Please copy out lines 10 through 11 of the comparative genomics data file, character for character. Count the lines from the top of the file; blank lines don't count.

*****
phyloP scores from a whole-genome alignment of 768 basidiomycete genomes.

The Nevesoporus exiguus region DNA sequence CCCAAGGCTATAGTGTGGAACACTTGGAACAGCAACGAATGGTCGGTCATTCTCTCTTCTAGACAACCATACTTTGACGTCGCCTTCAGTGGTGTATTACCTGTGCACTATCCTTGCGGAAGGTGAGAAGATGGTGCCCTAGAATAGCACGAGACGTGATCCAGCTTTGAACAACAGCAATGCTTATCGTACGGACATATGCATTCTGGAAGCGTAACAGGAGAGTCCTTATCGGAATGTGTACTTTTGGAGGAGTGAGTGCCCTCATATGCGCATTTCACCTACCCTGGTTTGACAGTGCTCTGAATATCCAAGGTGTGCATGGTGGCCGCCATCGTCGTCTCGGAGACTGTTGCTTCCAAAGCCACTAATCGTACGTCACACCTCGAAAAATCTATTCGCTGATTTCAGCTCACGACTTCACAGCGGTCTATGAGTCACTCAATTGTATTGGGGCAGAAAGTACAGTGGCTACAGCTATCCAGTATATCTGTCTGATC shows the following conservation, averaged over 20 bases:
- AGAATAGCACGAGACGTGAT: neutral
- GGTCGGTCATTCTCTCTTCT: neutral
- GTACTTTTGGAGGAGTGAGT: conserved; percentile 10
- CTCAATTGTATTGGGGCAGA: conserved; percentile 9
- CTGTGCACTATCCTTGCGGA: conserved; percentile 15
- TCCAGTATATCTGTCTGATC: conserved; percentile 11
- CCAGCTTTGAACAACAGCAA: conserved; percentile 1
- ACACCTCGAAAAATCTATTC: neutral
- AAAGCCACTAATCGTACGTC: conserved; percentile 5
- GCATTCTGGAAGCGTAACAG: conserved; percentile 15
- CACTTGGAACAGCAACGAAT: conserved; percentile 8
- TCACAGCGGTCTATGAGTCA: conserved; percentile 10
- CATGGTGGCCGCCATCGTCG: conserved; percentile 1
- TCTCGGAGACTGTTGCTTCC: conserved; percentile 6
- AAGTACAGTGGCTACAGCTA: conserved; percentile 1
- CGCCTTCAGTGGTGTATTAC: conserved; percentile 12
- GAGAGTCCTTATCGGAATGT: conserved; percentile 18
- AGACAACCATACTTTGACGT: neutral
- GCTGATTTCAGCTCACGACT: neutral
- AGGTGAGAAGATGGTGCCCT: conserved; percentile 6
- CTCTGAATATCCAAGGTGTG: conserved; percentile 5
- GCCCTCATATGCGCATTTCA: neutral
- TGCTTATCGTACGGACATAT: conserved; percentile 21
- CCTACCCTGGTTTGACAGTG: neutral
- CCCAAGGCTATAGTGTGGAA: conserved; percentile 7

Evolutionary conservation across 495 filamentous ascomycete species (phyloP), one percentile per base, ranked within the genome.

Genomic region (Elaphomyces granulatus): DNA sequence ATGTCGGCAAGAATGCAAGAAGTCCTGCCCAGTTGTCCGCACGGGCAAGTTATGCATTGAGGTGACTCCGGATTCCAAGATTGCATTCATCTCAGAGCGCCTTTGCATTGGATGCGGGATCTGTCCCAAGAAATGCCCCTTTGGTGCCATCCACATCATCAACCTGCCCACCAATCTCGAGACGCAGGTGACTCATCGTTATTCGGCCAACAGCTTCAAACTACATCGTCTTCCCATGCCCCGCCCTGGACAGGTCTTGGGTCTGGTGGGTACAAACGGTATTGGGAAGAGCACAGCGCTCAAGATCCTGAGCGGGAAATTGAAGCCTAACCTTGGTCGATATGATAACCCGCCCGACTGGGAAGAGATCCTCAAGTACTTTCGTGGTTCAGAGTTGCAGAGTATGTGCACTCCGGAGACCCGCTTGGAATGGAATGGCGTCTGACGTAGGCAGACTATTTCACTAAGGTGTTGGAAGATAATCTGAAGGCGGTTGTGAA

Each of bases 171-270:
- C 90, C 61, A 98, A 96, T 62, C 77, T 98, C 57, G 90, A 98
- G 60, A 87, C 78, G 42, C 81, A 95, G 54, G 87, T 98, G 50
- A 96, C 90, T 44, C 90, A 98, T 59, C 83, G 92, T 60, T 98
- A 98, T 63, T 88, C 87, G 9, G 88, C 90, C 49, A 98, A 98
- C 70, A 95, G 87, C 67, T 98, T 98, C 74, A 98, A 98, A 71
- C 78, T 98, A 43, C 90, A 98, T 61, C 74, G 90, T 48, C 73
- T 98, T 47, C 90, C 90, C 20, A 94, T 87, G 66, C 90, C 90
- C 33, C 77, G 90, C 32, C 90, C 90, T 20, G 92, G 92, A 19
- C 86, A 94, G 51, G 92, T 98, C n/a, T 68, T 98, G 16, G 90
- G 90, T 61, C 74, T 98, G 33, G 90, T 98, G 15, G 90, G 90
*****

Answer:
- ACACCTCGAAAAATCTATTC: neutral
- AAAGCCACTAATCGTACGTC: conserved; percentile 5